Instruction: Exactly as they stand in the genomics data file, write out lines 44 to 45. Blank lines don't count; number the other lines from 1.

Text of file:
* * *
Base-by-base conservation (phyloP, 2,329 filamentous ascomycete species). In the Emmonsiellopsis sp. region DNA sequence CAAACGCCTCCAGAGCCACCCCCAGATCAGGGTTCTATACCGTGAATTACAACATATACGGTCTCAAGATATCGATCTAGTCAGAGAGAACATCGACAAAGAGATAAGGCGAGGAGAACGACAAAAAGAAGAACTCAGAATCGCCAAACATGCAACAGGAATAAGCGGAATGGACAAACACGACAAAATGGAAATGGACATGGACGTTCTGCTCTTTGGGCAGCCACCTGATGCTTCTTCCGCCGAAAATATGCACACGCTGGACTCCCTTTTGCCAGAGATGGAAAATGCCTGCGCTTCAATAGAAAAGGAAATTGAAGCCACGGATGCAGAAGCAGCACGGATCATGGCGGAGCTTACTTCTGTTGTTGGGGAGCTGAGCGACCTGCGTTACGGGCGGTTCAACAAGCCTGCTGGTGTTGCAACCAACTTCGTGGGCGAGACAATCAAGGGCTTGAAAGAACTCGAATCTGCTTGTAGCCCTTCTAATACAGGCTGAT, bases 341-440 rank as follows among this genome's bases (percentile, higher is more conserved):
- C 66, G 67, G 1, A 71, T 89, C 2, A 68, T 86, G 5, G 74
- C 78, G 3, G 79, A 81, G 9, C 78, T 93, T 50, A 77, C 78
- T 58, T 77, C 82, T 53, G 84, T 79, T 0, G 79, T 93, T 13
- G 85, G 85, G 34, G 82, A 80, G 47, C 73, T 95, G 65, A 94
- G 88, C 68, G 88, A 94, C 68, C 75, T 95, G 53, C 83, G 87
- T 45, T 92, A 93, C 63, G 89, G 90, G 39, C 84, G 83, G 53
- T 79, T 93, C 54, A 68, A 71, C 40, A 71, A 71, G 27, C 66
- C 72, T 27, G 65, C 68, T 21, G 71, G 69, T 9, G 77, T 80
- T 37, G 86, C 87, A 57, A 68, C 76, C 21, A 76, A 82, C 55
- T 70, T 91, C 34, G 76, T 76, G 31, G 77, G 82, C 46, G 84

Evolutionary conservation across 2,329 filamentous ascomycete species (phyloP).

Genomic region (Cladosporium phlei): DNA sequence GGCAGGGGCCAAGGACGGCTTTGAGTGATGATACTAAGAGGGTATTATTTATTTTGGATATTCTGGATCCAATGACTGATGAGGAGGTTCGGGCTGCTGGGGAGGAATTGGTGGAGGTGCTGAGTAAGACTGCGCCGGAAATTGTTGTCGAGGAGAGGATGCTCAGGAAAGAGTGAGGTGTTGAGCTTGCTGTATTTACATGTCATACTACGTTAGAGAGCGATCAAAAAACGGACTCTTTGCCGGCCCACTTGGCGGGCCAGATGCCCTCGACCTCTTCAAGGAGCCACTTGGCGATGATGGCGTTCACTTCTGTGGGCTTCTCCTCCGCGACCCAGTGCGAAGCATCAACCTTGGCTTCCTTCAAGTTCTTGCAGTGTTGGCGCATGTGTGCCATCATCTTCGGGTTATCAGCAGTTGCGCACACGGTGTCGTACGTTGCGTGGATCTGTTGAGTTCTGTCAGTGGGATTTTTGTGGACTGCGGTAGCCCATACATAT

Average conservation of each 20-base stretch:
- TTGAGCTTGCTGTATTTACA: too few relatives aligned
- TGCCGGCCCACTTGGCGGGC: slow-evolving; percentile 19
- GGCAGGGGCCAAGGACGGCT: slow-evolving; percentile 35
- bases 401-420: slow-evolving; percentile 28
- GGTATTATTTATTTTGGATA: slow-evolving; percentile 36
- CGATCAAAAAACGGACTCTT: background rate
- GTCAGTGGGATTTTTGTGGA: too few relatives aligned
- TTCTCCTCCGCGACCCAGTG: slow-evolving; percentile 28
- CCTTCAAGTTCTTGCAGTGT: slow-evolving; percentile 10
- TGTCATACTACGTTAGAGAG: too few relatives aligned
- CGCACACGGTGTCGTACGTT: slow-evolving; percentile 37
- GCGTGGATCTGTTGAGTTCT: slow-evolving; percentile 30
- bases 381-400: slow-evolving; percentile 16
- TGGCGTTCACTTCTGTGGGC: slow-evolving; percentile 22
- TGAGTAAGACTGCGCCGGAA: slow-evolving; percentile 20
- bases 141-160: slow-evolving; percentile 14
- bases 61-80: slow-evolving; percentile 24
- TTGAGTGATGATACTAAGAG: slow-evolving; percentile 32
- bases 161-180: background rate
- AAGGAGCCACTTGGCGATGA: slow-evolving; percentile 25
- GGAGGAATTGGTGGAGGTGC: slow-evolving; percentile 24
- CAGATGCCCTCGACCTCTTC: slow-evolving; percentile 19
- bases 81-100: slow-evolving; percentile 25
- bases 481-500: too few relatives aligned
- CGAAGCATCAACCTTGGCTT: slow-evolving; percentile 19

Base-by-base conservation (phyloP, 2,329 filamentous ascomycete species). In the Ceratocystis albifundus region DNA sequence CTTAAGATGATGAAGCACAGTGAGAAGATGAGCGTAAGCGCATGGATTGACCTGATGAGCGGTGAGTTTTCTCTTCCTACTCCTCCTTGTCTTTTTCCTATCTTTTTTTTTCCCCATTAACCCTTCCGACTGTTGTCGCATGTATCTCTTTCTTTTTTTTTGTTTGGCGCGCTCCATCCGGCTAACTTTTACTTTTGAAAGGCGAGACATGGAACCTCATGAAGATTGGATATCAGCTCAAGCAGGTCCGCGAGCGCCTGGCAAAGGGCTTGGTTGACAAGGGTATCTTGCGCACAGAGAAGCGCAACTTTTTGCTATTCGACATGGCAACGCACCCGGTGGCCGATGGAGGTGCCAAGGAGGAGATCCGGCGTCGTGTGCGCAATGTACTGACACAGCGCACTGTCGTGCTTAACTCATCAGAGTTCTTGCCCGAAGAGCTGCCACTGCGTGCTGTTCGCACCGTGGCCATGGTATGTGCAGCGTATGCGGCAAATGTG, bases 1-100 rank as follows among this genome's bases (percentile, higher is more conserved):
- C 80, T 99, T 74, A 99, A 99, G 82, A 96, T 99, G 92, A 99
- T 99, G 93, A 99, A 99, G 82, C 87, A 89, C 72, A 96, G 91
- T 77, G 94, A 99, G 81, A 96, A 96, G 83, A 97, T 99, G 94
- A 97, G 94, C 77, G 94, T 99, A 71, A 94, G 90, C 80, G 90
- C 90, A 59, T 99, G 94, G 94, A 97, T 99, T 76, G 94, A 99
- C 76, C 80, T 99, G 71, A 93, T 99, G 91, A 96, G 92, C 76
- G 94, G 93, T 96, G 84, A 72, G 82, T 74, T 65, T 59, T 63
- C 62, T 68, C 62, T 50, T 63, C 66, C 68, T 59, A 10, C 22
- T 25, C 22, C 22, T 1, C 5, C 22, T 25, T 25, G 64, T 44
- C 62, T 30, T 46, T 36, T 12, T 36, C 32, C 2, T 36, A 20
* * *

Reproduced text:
- A 97, G 94, C 77, G 94, T 99, A 71, A 94, G 90, C 80, G 90
- C 90, A 59, T 99, G 94, G 94, A 97, T 99, T 76, G 94, A 99